Save for Fowler, the Astros outfielders don’t exactly paint the most beautiful picture, do they? Collectively it’s a disaster and separately, again, save for Fowler, there’s not much there individually either. It’s like stealing a Yugo and chopping it down. Some collector will buy the emblem from you, but the rest of the car should just hit the scrap heap. And that is why it’s time to get excited about George Springer, the prized prospect of the Astros organization.
Springer’s minor league numbers have made him the apple of many a fantasy prospector’s eye over the last couple of years. Last season, he batted .303 with 37 home runs and 45 stolen bases between Double and Triple-A, earning him all sorts of minor league accolades. The strikeouts could be a bit of an issue, but the power/speed potential is just too tempting to pass up on. In truth though, I could sit here and gush about him incessantly, but instead, I’ll just point you towards Scott Strandberg’s piece from earlier in the month.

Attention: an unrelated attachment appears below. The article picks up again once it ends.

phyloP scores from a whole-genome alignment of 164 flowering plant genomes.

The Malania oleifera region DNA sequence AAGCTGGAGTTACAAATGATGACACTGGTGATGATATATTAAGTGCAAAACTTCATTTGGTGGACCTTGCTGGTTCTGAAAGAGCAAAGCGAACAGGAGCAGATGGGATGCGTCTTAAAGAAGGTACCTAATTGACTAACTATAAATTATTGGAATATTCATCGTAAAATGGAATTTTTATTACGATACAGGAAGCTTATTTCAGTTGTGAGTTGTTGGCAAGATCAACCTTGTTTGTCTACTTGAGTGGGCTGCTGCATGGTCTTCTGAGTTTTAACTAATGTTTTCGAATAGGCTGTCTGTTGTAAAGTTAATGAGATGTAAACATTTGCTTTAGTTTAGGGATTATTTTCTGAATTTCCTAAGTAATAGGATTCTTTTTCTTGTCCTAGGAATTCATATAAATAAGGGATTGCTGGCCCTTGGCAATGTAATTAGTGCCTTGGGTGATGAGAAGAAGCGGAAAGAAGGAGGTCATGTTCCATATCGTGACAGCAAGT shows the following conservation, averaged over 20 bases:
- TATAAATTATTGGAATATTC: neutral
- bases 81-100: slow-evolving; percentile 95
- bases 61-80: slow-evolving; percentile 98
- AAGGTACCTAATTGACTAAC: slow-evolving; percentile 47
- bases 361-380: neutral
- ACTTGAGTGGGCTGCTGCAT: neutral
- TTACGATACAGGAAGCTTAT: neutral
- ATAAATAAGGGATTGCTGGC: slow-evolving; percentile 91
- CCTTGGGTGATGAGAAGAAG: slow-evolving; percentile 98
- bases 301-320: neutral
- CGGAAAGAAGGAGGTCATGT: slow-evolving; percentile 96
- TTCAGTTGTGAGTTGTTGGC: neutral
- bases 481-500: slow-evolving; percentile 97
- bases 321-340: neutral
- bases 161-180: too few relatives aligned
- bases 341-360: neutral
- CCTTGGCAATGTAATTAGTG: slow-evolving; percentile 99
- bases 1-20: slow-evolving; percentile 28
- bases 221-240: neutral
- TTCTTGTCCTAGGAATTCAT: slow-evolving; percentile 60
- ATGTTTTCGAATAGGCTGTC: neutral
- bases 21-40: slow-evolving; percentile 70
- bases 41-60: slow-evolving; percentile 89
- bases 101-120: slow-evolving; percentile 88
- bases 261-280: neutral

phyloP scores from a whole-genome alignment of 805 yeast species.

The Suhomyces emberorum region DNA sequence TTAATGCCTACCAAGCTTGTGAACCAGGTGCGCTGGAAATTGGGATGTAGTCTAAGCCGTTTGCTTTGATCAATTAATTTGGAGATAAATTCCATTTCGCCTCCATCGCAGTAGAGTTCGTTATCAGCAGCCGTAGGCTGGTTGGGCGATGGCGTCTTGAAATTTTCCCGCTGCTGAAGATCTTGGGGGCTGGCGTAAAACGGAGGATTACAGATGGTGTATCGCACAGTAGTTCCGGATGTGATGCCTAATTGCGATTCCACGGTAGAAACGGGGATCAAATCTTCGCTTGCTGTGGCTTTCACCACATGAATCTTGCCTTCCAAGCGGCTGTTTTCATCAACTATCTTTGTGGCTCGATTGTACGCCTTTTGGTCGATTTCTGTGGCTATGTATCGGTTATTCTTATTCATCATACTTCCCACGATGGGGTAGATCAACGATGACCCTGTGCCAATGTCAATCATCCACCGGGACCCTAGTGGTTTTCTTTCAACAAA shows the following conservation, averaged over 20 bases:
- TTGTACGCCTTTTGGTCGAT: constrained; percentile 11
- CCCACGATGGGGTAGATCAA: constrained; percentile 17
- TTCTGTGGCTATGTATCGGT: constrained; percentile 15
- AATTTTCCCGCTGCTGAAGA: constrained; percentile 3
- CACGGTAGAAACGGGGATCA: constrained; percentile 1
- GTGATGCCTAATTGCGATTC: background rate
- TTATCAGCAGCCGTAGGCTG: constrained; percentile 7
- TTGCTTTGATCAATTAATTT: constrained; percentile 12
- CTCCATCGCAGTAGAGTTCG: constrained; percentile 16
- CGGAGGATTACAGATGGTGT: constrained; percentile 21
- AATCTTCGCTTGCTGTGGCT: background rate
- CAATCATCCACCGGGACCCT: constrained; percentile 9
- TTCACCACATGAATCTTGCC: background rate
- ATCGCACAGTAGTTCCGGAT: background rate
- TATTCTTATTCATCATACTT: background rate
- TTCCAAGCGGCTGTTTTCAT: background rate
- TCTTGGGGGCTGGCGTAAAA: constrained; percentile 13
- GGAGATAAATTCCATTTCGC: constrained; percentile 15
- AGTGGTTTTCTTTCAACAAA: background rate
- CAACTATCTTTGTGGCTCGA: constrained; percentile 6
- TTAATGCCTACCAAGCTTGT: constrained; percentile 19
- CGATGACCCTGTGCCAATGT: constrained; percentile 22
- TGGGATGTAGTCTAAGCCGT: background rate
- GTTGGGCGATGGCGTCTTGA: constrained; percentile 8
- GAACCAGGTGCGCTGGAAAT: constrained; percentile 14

While Fowler will remain in center, neither corner outfield position seems like it’s locked down to the point where Springer can be held down in the minors for long. In fact, there’s a real good chance that he opens the year in left field ahead of Grossman and Guzman. Sure, the budget-conscious Astros could keep him down in the minors for the first two months to push his arbitration clock back a year, but is that really going to be worth it? They’ve had a payroll of under $23 million in each of the last two years. Do they really need to save more or would it be better for them to get the fans excited about the team and put some butts in the seats in April? I know it would certainly be better for fantasy owners and really….isn’t that what’s most important here?